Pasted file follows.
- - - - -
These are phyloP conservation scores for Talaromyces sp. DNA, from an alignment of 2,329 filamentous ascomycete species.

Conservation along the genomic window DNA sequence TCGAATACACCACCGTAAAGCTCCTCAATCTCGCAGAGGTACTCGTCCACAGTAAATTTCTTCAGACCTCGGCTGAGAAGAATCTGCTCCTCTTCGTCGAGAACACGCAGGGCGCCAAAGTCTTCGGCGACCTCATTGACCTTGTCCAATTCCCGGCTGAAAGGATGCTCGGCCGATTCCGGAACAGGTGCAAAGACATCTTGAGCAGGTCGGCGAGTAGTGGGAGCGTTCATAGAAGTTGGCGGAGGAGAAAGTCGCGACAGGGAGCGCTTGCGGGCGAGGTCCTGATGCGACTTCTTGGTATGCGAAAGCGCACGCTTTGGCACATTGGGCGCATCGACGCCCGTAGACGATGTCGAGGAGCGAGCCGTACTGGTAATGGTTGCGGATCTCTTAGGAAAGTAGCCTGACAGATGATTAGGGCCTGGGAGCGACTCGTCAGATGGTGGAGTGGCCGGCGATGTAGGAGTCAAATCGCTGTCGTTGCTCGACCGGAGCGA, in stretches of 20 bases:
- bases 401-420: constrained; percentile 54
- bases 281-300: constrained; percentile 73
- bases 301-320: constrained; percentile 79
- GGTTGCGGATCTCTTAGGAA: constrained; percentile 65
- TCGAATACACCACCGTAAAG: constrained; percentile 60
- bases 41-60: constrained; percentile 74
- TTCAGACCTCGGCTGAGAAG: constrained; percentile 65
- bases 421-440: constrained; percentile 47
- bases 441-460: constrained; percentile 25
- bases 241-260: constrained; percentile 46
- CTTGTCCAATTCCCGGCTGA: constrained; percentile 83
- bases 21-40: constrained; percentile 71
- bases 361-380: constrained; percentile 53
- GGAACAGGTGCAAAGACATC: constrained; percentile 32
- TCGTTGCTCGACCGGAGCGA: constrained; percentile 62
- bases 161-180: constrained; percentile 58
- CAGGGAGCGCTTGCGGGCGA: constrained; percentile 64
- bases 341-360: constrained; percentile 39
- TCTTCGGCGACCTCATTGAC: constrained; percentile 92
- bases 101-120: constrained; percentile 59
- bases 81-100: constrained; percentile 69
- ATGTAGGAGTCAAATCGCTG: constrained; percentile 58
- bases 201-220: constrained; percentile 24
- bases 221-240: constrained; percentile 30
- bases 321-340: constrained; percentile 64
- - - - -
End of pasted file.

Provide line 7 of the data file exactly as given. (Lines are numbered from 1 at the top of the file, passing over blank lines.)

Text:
- TCGAATACACCACCGTAAAG: constrained; percentile 60